Essex ingredients firm EDME’s new gluten-free flour mill at Mistley, near Manningtree, sees sales soar
- Credit: Frances Brace
An Essex ingredients firm which launched a gluten-free flour mill three years ago is celebrating soaring sales of the products made there.
EDME, based at Mistley, near Manningtree, has seen a sixfold increase in demand for its gluten-free flours over the last two years.
The mill is based in what was a disused, run-down building at its site and mills flours from pulses, grains and seeds which are mainly sourced from East Anglian growers.
“The mill is supporting food manufacturers in creating more nutritious, better-tasting products, and helping keep our region in the limelight in food production and innovation,” said director Mike Carr.
The nutritionally-rich flours produced at the company’s Mistley mill include chickpea, broad bean, buckwheat, millet, quinoa and linseed. Each provides distinctive flavours, and can change the texture, as well as the taste of foods, the firm said.
Chickpea flour and lentil flours, which are high in protein and in fibre, are used in a range of Indian foods, including papadums. Flaxseed, with its high Omega 3 content can be used as a fat or egg substitute in domestic and industrial baking. Amaranth and quinoa flour, which contain all the essential amino acids, are ideal for boosting the nutritional value of breads, crackers, rice cakes and pastry.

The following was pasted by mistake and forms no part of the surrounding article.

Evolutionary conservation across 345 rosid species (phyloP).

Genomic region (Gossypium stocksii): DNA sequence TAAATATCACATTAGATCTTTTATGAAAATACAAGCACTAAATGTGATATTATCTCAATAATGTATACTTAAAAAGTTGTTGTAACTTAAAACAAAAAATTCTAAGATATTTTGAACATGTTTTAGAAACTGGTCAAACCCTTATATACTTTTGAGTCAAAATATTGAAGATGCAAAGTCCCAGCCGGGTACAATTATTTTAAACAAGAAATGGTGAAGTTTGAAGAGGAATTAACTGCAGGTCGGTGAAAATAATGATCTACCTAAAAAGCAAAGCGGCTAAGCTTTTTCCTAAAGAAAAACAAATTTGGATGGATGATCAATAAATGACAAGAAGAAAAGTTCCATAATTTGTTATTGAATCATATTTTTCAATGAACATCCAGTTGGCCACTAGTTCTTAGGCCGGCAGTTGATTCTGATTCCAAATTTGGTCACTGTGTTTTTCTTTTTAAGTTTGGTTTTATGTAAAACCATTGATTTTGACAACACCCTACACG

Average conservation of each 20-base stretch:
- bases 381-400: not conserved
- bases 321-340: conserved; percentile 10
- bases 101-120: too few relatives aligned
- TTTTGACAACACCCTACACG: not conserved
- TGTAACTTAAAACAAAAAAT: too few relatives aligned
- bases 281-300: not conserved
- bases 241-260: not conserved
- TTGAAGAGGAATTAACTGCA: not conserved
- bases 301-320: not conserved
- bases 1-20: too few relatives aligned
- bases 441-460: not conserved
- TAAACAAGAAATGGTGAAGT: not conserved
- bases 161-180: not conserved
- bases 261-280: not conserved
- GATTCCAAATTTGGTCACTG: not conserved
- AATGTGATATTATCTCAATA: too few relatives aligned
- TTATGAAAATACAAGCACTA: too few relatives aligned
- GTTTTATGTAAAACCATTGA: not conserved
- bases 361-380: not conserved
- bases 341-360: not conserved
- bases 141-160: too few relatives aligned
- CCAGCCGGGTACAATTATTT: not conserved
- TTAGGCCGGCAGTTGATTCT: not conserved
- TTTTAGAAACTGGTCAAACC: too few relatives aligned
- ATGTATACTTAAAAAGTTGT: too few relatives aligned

“Many people believe gluten is inherently bad for you,” said Mike. “Of course, that’s true for those with coeliac disease - or who are gluten-intolerant. But the vast majority of the population can safely eat foods with wheat, barley or rye in them – and gain great health benefits from them.
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“That said, many gluten-free ingredients are highly nutritious and provide great health benefits to everyone.”
The firm said most of the raw materials it uses are grown by East Anglian farmers, with a small proportion imported. The region, well-known for the quality of its cereal grains, is now also building a reputation for producing a wide range of gluten-free crops, it said, including yellow and green split peas, chickpeas, fava beans, chia seeds, and quinoa, which are all beginning to be cultivated here.
“We supply some of the biggest players in the food industry who use our flours and seed mixes to add nutritional value to foods, and bring greater choice to consumers,” said Mike.